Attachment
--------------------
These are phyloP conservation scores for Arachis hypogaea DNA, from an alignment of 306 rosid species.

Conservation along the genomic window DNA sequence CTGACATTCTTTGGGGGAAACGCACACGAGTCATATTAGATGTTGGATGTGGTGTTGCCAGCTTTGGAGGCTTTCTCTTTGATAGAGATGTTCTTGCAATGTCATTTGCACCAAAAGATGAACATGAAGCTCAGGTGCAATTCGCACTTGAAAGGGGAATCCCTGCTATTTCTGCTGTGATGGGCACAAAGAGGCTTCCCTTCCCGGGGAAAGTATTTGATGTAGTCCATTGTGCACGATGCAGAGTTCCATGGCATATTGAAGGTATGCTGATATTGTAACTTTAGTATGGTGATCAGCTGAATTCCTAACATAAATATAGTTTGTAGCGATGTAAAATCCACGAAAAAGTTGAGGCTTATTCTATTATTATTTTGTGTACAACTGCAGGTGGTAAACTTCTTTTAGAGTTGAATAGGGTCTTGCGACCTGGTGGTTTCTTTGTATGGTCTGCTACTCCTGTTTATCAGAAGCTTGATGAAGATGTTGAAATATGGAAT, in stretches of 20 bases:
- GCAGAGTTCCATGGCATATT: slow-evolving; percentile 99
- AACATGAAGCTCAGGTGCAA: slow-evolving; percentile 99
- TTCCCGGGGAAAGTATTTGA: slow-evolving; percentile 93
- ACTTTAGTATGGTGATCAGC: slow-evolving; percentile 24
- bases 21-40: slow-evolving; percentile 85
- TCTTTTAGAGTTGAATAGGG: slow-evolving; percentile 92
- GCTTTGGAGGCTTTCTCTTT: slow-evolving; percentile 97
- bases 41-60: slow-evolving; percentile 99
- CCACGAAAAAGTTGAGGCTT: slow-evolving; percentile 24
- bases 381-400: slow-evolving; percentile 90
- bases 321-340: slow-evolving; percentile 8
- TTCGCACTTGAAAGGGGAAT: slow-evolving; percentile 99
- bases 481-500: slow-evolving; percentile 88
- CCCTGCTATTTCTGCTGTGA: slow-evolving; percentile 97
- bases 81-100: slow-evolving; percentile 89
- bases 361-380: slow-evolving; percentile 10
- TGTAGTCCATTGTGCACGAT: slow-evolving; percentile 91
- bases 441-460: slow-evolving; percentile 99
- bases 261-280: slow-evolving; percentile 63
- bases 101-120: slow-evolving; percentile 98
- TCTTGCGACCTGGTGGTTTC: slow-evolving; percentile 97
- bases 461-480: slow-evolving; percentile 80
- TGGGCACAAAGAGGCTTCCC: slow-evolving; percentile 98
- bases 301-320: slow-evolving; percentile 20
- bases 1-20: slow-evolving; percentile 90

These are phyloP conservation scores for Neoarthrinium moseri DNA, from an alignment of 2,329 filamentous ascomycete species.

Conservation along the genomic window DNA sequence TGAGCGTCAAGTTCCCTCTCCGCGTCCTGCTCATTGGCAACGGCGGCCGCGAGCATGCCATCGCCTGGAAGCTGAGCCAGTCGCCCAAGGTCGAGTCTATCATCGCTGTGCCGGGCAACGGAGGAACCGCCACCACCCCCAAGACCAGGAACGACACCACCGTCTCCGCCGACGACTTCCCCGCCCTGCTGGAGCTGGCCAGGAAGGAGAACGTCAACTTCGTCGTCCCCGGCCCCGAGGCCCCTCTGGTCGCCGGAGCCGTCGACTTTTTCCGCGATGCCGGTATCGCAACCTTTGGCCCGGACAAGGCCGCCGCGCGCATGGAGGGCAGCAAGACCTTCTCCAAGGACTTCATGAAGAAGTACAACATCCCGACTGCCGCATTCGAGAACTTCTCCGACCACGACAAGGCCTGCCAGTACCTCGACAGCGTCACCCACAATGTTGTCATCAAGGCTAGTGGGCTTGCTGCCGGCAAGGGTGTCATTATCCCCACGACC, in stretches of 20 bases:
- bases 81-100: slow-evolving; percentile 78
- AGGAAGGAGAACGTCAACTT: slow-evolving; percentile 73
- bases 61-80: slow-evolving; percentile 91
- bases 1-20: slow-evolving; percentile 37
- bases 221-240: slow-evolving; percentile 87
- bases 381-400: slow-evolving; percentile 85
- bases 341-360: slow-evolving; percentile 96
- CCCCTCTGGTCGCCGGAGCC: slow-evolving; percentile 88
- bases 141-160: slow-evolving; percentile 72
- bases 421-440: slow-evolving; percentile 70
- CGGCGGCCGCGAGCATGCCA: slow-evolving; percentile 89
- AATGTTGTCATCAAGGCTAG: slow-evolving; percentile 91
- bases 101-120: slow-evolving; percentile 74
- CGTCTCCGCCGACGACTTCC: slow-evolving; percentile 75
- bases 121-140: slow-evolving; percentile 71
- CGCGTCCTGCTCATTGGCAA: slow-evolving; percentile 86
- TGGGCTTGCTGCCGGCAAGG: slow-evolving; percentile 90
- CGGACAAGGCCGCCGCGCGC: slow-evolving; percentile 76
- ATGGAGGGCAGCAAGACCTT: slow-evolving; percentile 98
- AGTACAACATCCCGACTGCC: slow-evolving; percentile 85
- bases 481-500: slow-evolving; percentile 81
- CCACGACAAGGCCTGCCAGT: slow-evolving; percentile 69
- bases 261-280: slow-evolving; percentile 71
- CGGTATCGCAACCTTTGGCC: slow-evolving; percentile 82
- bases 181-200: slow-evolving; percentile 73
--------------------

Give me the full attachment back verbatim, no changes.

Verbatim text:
These are phyloP conservation scores for Arachis hypogaea DNA, from an alignment of 306 rosid species.

Conservation along the genomic window DNA sequence CTGACATTCTTTGGGGGAAACGCACACGAGTCATATTAGATGTTGGATGTGGTGTTGCCAGCTTTGGAGGCTTTCTCTTTGATAGAGATGTTCTTGCAATGTCATTTGCACCAAAAGATGAACATGAAGCTCAGGTGCAATTCGCACTTGAAAGGGGAATCCCTGCTATTTCTGCTGTGATGGGCACAAAGAGGCTTCCCTTCCCGGGGAAAGTATTTGATGTAGTCCATTGTGCACGATGCAGAGTTCCATGGCATATTGAAGGTATGCTGATATTGTAACTTTAGTATGGTGATCAGCTGAATTCCTAACATAAATATAGTTTGTAGCGATGTAAAATCCACGAAAAAGTTGAGGCTTATTCTATTATTATTTTGTGTACAACTGCAGGTGGTAAACTTCTTTTAGAGTTGAATAGGGTCTTGCGACCTGGTGGTTTCTTTGTATGGTCTGCTACTCCTGTTTATCAGAAGCTTGATGAAGATGTTGAAATATGGAAT, in stretches of 20 bases:
- GCAGAGTTCCATGGCATATT: slow-evolving; percentile 99
- AACATGAAGCTCAGGTGCAA: slow-evolving; percentile 99
- TTCCCGGGGAAAGTATTTGA: slow-evolving; percentile 93
- ACTTTAGTATGGTGATCAGC: slow-evolving; percentile 24
- bases 21-40: slow-evolving; percentile 85
- TCTTTTAGAGTTGAATAGGG: slow-evolving; percentile 92
- GCTTTGGAGGCTTTCTCTTT: slow-evolving; percentile 97
- bases 41-60: slow-evolving; percentile 99
- CCACGAAAAAGTTGAGGCTT: slow-evolving; percentile 24
- bases 381-400: slow-evolving; percentile 90
- bases 321-340: slow-evolving; percentile 8
- TTCGCACTTGAAAGGGGAAT: slow-evolving; percentile 99
- bases 481-500: slow-evolving; percentile 88
- CCCTGCTATTTCTGCTGTGA: slow-evolving; percentile 97
- bases 81-100: slow-evolving; percentile 89
- bases 361-380: slow-evolving; percentile 10
- TGTAGTCCATTGTGCACGAT: slow-evolving; percentile 91
- bases 441-460: slow-evolving; percentile 99
- bases 261-280: slow-evolving; percentile 63
- bases 101-120: slow-evolving; percentile 98
- TCTTGCGACCTGGTGGTTTC: slow-evolving; percentile 97
- bases 461-480: slow-evolving; percentile 80
- TGGGCACAAAGAGGCTTCCC: slow-evolving; percentile 98
- bases 301-320: slow-evolving; percentile 20
- bases 1-20: slow-evolving; percentile 90

These are phyloP conservation scores for Neoarthrinium moseri DNA, from an alignment of 2,329 filamentous ascomycete species.

Conservation along the genomic window DNA sequence TGAGCGTCAAGTTCCCTCTCCGCGTCCTGCTCATTGGCAACGGCGGCCGCGAGCATGCCATCGCCTGGAAGCTGAGCCAGTCGCCCAAGGTCGAGTCTATCATCGCTGTGCCGGGCAACGGAGGAACCGCCACCACCCCCAAGACCAGGAACGACACCACCGTCTCCGCCGACGACTTCCCCGCCCTGCTGGAGCTGGCCAGGAAGGAGAACGTCAACTTCGTCGTCCCCGGCCCCGAGGCCCCTCTGGTCGCCGGAGCCGTCGACTTTTTCCGCGATGCCGGTATCGCAACCTTTGGCCCGGACAAGGCCGCCGCGCGCATGGAGGGCAGCAAGACCTTCTCCAAGGACTTCATGAAGAAGTACAACATCCCGACTGCCGCATTCGAGAACTTCTCCGACCACGACAAGGCCTGCCAGTACCTCGACAGCGTCACCCACAATGTTGTCATCAAGGCTAGTGGGCTTGCTGCCGGCAAGGGTGTCATTATCCCCACGACC, in stretches of 20 bases:
- bases 81-100: slow-evolving; percentile 78
- AGGAAGGAGAACGTCAACTT: slow-evolving; percentile 73
- bases 61-80: slow-evolving; percentile 91
- bases 1-20: slow-evolving; percentile 37
- bases 221-240: slow-evolving; percentile 87
- bases 381-400: slow-evolving; percentile 85
- bases 341-360: slow-evolving; percentile 96
- CCCCTCTGGTCGCCGGAGCC: slow-evolving; percentile 88
- bases 141-160: slow-evolving; percentile 72
- bases 421-440: slow-evolving; percentile 70
- CGGCGGCCGCGAGCATGCCA: slow-evolving; percentile 89
- AATGTTGTCATCAAGGCTAG: slow-evolving; percentile 91
- bases 101-120: slow-evolving; percentile 74
- CGTCTCCGCCGACGACTTCC: slow-evolving; percentile 75
- bases 121-140: slow-evolving; percentile 71
- CGCGTCCTGCTCATTGGCAA: slow-evolving; percentile 86
- TGGGCTTGCTGCCGGCAAGG: slow-evolving; percentile 90
- CGGACAAGGCCGCCGCGCGC: slow-evolving; percentile 76
- ATGGAGGGCAGCAAGACCTT: slow-evolving; percentile 98
- AGTACAACATCCCGACTGCC: slow-evolving; percentile 85
- bases 481-500: slow-evolving; percentile 81
- CCACGACAAGGCCTGCCAGT: slow-evolving; percentile 69
- bases 261-280: slow-evolving; percentile 71
- CGGTATCGCAACCTTTGGCC: slow-evolving; percentile 82
- bases 181-200: slow-evolving; percentile 73